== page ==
It’s been more than half a year since Hurricane Harvey made landfall in Texas. For many residents along the Texas Gulf Coast, it’s actually been more than 200 days that they have coped with the aftermath of the storm.
While mountains of debris are still visible, life in some neighborhoods, like parts of Rockport, has been getting better since last August. In other communities, many homes remain boarded up and businesses are still closed.
This article is an update on the post-Harvey recovery progress in the Coastal Bend region. The focus includes challenges faced by individual businesses in the hard-hit areas.
Based on local authorities’ estimates, about 30 percent of homes and non-residential structures were destroyed or deemed uninhabitable in South Texas communities directly hit by Harvey. Those communities are in Rockport-Fulton, Port Aransas, Aransas Pass, and across much of Refugio County.
According to Federal Emergency Management Agency, more than 12 million cubic yards of storm debris have been picked up across Texas coastal communities so far. Between Aransas County and Port Aransas, Texas Department of Transportation crews have disposed of more than 400,000 cubic yards, nearly 40 percent of the Texas total.
While storm-related debris still spread along the outskirts of those towns, many homes are being rebuilt or repaired and more businesses are open. The Chambers of Commerce in those communities have continuously updated their lists of open and closed businesses.
In October, more than one month after Harvey passed through the Coastal Bend, less than one in four businesses were open in Rockport-Fulton and Port Aransas.
By March, more than half of businesses in Rockport were back in operation, and about one-third of businesses in Port Aransas had reopened.
Should the current recovery trends continue, the Rockport-Fulton business community would be fully recovered before the end of this year.
The recovery pace in Port Aransas has been slower by comparison. A simple extension of its current trend in the number of reopened businesses suggests that the city would not regain its pre-Harvey business population size before mid-2019.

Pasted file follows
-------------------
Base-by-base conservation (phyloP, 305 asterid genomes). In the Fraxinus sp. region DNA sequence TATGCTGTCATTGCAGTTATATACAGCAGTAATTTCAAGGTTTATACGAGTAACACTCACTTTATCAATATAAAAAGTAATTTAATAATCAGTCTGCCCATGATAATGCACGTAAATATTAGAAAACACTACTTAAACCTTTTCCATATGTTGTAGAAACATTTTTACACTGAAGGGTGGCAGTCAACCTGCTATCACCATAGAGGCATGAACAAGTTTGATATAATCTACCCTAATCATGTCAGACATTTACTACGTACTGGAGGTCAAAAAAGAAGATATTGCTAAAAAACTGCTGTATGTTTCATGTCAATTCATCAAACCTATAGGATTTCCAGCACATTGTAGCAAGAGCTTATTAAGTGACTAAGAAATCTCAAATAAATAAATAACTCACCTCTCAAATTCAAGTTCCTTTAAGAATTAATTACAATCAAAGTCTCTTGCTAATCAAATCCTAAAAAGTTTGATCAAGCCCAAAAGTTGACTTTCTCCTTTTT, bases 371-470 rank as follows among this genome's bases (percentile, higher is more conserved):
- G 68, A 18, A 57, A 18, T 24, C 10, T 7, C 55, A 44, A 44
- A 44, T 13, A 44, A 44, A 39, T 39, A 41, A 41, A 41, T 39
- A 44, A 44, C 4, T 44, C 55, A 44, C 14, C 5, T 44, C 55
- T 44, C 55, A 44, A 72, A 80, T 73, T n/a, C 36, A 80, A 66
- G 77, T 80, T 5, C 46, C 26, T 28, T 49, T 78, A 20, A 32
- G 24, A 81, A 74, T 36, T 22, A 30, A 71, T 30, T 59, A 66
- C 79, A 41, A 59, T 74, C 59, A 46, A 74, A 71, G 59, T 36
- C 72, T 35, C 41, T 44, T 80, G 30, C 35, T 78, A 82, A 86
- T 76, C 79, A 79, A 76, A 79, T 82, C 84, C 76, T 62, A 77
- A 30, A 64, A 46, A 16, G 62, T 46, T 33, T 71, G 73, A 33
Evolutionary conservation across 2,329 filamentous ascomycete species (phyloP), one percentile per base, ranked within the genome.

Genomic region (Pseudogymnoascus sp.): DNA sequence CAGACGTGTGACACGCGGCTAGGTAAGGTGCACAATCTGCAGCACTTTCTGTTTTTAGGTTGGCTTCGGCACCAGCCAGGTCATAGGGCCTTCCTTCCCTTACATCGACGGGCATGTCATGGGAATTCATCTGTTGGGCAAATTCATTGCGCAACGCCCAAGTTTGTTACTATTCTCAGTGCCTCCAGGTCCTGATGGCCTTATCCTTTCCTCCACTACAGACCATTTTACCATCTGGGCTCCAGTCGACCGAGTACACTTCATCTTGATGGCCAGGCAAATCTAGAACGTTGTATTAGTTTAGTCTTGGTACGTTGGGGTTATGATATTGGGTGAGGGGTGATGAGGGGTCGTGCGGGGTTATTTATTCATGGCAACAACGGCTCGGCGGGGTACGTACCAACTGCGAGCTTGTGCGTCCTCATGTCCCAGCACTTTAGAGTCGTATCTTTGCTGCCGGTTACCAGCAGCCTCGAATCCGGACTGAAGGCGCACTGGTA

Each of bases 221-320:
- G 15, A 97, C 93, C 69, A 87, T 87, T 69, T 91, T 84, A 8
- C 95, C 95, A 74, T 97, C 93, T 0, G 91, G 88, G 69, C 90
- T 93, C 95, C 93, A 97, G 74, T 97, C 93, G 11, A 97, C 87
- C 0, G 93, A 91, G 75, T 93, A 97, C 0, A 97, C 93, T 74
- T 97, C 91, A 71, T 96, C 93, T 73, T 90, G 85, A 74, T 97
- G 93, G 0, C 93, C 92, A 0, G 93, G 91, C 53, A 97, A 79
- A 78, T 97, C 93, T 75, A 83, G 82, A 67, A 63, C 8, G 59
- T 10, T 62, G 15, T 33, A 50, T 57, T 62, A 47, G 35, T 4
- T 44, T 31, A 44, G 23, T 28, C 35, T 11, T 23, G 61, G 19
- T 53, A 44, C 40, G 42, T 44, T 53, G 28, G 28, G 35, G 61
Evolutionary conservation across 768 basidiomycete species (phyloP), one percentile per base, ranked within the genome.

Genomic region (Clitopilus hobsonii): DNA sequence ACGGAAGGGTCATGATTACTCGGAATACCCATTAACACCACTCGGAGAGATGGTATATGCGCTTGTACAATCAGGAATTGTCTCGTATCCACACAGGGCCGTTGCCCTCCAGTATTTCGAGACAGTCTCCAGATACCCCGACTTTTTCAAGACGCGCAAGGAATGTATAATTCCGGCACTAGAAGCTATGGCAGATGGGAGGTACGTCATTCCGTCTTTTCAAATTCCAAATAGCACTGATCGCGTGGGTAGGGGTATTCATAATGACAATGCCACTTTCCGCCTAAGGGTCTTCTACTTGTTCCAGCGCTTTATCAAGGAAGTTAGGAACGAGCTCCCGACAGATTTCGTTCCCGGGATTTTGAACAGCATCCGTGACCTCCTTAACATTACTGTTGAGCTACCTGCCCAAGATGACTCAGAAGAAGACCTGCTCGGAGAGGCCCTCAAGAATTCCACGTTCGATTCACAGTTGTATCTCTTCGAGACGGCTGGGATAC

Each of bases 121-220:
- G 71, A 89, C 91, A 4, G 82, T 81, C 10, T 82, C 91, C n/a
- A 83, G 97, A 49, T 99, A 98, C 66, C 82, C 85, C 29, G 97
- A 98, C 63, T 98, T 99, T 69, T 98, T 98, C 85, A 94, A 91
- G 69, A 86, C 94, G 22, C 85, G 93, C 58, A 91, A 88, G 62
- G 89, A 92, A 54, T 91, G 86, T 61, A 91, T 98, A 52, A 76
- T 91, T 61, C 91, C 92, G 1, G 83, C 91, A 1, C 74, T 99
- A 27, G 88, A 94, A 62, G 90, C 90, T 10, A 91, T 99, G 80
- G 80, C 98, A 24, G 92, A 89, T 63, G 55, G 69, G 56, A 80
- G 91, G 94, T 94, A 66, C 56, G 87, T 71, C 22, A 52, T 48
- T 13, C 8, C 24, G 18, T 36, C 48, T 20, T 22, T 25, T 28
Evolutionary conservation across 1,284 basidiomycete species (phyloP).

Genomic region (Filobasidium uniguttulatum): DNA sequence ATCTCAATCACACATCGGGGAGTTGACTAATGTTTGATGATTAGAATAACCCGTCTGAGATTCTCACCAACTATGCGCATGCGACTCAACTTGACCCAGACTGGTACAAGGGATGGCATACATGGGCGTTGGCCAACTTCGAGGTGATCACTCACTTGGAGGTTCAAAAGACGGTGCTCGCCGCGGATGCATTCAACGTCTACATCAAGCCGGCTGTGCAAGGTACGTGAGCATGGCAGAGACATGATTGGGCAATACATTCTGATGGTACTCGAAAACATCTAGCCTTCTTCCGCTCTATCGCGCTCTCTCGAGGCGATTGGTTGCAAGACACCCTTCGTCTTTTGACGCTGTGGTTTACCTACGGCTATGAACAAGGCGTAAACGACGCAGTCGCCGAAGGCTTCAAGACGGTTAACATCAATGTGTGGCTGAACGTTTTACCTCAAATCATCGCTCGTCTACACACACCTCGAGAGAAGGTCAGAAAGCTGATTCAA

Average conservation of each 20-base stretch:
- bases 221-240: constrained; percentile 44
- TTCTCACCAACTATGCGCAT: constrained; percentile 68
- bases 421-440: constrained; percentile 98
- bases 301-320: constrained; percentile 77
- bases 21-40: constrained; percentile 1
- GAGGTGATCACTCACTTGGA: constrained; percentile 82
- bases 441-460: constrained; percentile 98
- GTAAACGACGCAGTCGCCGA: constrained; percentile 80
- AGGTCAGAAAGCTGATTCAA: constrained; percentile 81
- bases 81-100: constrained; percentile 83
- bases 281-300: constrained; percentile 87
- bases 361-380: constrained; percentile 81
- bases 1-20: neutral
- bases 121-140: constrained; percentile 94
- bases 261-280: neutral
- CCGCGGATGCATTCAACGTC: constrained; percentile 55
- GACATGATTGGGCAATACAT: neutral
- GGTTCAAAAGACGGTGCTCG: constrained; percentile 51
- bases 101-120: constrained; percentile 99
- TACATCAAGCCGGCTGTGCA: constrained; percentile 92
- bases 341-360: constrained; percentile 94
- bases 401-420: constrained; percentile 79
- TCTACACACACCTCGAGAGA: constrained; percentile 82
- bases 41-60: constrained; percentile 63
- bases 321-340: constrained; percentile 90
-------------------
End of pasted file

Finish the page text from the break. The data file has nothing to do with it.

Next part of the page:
Similarly, the patterns of monthly sales tax collections clearly show that the Rockport-Fulton economy has been recovering much faster than that in Port Aransas. Within two months after Harvey, businesses that were open in Rockport and Fulton together began to generate more sales tax revenues than the amounts in the previous year. Some businesses, particularly restaurants and convenience stores, have been facing less local competition as some of their rivals remained closed.
For Port Aranas, however, the economic toll of Harvey was still evident in February.
Reopened businesses are signs of recovery. Yet many businesses that are now open have not returned to their pre-Harvey conditions in terms of sales or production volume. To learn about the types of assistance that businesses hope to receive in order to move forward, the Rockport-Fulton Chamber of Commerce has conducted a survey.
According to more than 100 respondents across Aransas County, major challenges for businesses currently are financial resources and the impacted workforce. More than 40 percent of businesses’ employees have been adversely affected or displaced by Harvey.
Financial assistance has played a key role in the post-Harvey recovery process. While the majority of businesses surveyed have been reimbursed at least partially by insurance companies for repairs and income losses, more than half of business owners had to dip into their personal or business savings as a financing source.
Slightly more than half of respondents (56%) registered with FEMA for assistance. The vast majority of them had received assistance, either through FEMA grants or SBA disaster loans, on working capital, structural repairs, or operating expenses.
Still about 31% of them indicated that they had not been able to receive materials, supplies, and services adequately.
When asked about any additional assistance needed, about half of respondents listed financial assistance. Other types of assistance they desired were about rebuilding their own business: Reaching the client base (23%), expanding sales (22%), and formulating a new market plan (21%).
In addition to business-to-business matching, a large number of respondents required housing assistance for their employees.
The Rockport-Fulton needs assessment survey highlights not only Harvey’s impact on individual businesses, but also how to make a business community resilient to future hurricanes. Even though the Coastal Bend has made great strides in bringing the business community to a “new normal,” many impacted businesses are still in need of additional financial resources or technical assistance.
According to survey respondents, public assistance outside their own communities has been far from adequate.
This article benefits from various datasets shared by Mike Woods, Small Business Coordinator, Rockport-Fulton Chamber of Commerce.
Visit us online for regular updates on post-Harvey recovery efforts.